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How Big Is Your Breakfast?

A cooked breakfast plate with sausages, bacon and eggs

As a Christmas present for my boys’ dad, I bought online a full English breakfast made of a chocolate (you know, a bit like when you go to the seaside and the rock shops are selling candy plates with coloured sugar ‘sausages’ and sweet ‘fried eggs’ made from rock? A classic dad gift!).


Anyway, the point is not to expose my tacky gift choice…


I was misled.


When it arrived in the post, it was literally the size of a drink’s coaster. This questionably inadequate gift was now a confirmed embarrassment.


The website photos made it look life-size (and I like a BIG fry-up!) and the price suggested a good plateful too.


Did you purchase, or receive, any disappointments this Christmas?


The marketing lesson here is simple: at the very least, you should always meet your customers’ expectations. The goal should be to exceed them!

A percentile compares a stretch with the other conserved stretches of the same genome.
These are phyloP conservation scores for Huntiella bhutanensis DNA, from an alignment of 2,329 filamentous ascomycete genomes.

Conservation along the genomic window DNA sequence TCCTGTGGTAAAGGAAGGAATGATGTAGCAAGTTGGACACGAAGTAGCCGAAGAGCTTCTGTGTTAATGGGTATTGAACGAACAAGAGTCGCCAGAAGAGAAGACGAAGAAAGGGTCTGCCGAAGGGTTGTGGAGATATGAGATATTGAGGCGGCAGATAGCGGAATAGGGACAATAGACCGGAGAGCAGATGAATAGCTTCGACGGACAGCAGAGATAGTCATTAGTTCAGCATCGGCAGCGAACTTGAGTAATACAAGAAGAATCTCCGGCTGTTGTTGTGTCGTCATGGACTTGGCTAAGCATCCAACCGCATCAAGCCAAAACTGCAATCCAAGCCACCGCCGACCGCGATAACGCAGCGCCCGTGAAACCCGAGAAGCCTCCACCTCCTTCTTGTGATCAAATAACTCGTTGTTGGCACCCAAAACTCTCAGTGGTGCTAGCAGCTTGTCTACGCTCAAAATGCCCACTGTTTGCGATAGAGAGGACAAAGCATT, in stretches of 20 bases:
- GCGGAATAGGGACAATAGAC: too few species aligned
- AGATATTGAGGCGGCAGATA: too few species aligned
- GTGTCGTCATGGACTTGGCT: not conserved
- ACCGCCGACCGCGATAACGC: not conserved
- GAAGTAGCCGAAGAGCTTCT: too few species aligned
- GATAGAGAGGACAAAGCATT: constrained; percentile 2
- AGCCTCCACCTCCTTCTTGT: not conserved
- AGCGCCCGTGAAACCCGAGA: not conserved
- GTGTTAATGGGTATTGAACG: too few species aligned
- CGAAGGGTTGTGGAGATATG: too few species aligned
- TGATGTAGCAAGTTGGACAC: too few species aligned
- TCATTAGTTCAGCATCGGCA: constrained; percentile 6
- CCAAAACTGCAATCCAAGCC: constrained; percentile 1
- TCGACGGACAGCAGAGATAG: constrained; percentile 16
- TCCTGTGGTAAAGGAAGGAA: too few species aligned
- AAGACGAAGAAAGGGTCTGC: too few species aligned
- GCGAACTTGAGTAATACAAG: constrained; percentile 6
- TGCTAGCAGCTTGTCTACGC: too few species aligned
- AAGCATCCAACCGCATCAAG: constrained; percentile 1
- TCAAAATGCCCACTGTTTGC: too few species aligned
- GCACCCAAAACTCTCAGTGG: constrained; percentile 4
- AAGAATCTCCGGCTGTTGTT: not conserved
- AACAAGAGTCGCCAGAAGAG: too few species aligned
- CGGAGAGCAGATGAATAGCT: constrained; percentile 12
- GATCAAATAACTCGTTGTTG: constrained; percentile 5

Will I buy from this seller again? Nope! Would I recommend their products? Definitely not.


Whilst a large part of marketing is about convincing your target audience to buy, don’t be tempted to ‘sex up’ your offering by making something look or sound better (or bigger) than it really is. False promises are rarely forgotten.


You should be emphasising your key selling points and delighting your customers with what you deliver.


In sharp contrast, for my son’s birthday last year, I ordered a few items from a Japanese online store (he’s a big anime fan). Not only did they arrive as expected, the seller included a handwritten note of thanks and a tiny origami crane.


It was such a lovely (and inexpensive) touch that really made me feel like my custom was valued.


How can you make sure you serve up the right amount to satisfy your customer’s appetite?

And what can you add on the side to make them remember you warmly, long after they’ve consumed it?

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